On the surface, at least, the latest numbers from Aetna (NYSE:AET) didn't look too great. The large health insurer reported fourth quarter and full-year results today that didn't impress Wall Street. Shares opened nearly 5% lower before bouncing back to limit losses to a little over 1%.
Aetna announced net income during the fourth quarter of $190 million on $8.95 billion in revenue. The good news is that the revenue total was up 5% compared to the same quarter in 2011. What's the bad news? Earnings were down 49% -- nearly half the level from the prior year.
For the full year, the picture looked a little better but still wasn't great. Earnings for all of 2012 came in at $1.65 billion, with revenue at $35.54 billion. Revenue was up by 6% over 2011. Earnings, though, fell by 17% for the entire year. The dismal fourth-quarter results hurt.
Analysts were expecting earnings of $0.96 per share for the quarter. Aetna delivered $0.56 per share. This was down 8% versus 2011, which isn't as bad as it could have been due to a $1.4 billion share buyback last year.
Behind the numbers
Aetna's CEO Mark Bertolini called these results a "solid fourth-quarter performance." His company missed analyst estimates by more than 40%, earnings dropped by nearly half compared to the prior year, but the performance was solid? Is that just chutzpah or were things really better than they appeared?
Let's first look at what's behind Aetna's numbers. The biggest factor causing the earnings drop-off was increased medical expenses. Medical costs were higher by 9.3% in the fourth quarter and were up by 9.6% for the entire year.
There also were several smaller items that took their toll on the bottom line. During the fourth quarter, $78 million was paid to settle litigation. More than $32 million went to paying off debt earlier than scheduled. Aetna also paid $24.1 million in severance costs. If we back these and other special-item costs out, the company's earnings per share would have been around $0.94 per share, still lower than the average analyst estimate. However, with these adjustments factored in, Bertolini's statement doesn't seem unreasonable.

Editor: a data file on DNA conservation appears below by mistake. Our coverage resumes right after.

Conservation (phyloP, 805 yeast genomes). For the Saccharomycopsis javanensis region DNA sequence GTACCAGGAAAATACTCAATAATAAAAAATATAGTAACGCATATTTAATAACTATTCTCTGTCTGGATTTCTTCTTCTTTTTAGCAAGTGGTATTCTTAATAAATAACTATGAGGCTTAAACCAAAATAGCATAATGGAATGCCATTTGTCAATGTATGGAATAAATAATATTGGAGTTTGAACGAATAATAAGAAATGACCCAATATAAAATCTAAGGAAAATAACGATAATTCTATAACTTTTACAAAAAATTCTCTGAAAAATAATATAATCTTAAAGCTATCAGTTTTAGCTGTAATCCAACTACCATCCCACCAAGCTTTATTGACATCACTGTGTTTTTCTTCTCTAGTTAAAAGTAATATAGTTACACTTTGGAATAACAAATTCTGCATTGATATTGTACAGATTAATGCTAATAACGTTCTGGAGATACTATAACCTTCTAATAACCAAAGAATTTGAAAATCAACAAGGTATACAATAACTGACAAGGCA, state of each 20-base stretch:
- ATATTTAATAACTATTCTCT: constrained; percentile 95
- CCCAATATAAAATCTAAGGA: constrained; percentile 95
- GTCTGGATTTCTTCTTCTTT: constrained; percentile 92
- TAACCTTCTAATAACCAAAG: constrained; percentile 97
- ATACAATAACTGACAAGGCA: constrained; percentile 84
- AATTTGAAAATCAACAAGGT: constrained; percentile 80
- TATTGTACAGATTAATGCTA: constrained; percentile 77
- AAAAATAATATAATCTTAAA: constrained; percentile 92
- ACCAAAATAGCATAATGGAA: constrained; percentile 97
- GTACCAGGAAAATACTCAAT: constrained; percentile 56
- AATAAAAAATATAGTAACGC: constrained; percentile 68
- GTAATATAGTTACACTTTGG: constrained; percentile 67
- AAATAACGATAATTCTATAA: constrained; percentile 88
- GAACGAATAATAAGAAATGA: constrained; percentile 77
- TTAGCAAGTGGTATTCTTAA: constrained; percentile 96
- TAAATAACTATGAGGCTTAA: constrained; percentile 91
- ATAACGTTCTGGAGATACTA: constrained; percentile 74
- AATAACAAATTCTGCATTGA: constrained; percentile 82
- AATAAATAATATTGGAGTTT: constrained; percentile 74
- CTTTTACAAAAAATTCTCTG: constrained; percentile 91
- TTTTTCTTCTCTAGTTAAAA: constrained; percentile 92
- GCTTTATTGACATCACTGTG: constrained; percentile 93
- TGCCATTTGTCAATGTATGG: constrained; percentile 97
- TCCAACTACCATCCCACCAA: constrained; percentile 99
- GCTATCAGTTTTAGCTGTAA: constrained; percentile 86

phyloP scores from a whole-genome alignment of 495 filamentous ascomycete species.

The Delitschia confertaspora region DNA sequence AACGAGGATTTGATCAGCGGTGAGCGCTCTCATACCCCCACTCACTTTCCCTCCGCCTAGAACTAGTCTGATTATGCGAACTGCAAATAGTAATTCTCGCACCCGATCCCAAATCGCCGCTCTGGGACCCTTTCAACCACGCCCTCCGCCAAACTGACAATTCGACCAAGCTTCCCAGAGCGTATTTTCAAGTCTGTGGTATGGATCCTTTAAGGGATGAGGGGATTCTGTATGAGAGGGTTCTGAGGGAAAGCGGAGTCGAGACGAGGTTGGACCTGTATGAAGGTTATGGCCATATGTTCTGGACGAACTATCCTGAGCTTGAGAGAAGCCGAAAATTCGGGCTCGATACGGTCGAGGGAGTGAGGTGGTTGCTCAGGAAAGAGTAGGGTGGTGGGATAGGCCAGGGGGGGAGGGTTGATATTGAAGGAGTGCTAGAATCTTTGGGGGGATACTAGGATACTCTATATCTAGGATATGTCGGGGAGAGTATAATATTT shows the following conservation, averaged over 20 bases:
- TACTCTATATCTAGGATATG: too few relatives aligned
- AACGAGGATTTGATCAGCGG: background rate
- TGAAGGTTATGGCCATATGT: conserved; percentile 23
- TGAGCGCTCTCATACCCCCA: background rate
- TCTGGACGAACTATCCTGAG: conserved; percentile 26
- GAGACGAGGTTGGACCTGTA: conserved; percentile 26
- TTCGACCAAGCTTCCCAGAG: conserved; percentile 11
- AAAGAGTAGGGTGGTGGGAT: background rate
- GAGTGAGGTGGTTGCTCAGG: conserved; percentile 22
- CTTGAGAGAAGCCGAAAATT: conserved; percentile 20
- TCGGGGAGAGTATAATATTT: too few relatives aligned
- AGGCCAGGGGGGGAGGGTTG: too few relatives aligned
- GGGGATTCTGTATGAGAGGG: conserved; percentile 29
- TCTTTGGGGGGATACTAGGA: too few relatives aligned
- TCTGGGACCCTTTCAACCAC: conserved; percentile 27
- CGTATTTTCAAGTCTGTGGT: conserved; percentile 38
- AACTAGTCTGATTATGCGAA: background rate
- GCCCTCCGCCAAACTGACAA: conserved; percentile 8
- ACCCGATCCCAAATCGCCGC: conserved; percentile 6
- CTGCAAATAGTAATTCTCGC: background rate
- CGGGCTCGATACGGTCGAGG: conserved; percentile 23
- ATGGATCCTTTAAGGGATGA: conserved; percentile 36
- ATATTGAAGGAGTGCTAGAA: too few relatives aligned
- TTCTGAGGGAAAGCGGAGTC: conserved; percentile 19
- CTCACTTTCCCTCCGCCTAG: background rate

Before we get ahead of ourselves in praising Aetna's management, it only makes sense to examine how the company compared to its peers. UnitedHealth Group (NYSE:UNH) grew revenue by 11% during the fourth quarter year-over-year, while net earnings fell by 1.1%. For the full year of 2012, UnitedHealth increased revenue by 9% and earnings by 8%.
WellPoint's (NYSE:ANTM) revenue edged up by 0.6% in the fourth quarter and by 1.4% for the full year. Adjusted for special items, the company's earnings were 4% higher in fourth quarter than in the same quarter of 2011. For the full year, WellPoint's adjusted earnings came in 8% higher than the prior year.
Revenue for HealthNet (NYSE:HNT) for the fourth quarter was up 4.4% compared to 2011. Earnings during the quarter plunged more than 90% from the prior year, although one-time events accounted for a significant portion of the decline. HealthNet's revenue for all of 2012 dropped by 1.2% versus 2011. 2012 earnings jumped 68%, largely from gains from discontinued operations.
Aetna's performance during the fourth quarter outshines that of HealthNet. However, the company didn't do as well as rivals UnitedHealth and WellPoint. UnitedHealth won by boosting revenue. WellPoint did a better job at controlling costs.
Solid to liquid
Aetna reaffirmed its operating earnings guidance for 2013 of at least $5.40 per share. That projection reflects a 5.2% improvement over last year. It's not awe-inspiring, but at least the numbers are headed in the right direction.
Shares are up more than 35% since August. I'm not a real fan of the stock for now, though. Earnings growth should be fair but not spectacular. Aetna's dividend yield of 1.6% isn't anything to get excited about. I wouldn't argue with CEO Bertolini's case that the company's fourth quarter was solid. When it comes to Aetna's shares, though, my view is to stay liquid.
Fool contributor Keith Speights has no position in any stocks mentioned. The Motley Fool recommends UnitedHealth Group and WellPoint. The Motley Fool owns shares of WellPoint. Try any of our Foolish newsletter services free for 30 days. We Fools may not all hold the same opinions, but we all believe that considering a diverse range of insights makes us better investors. The Motley Fool has a disclosure policy.
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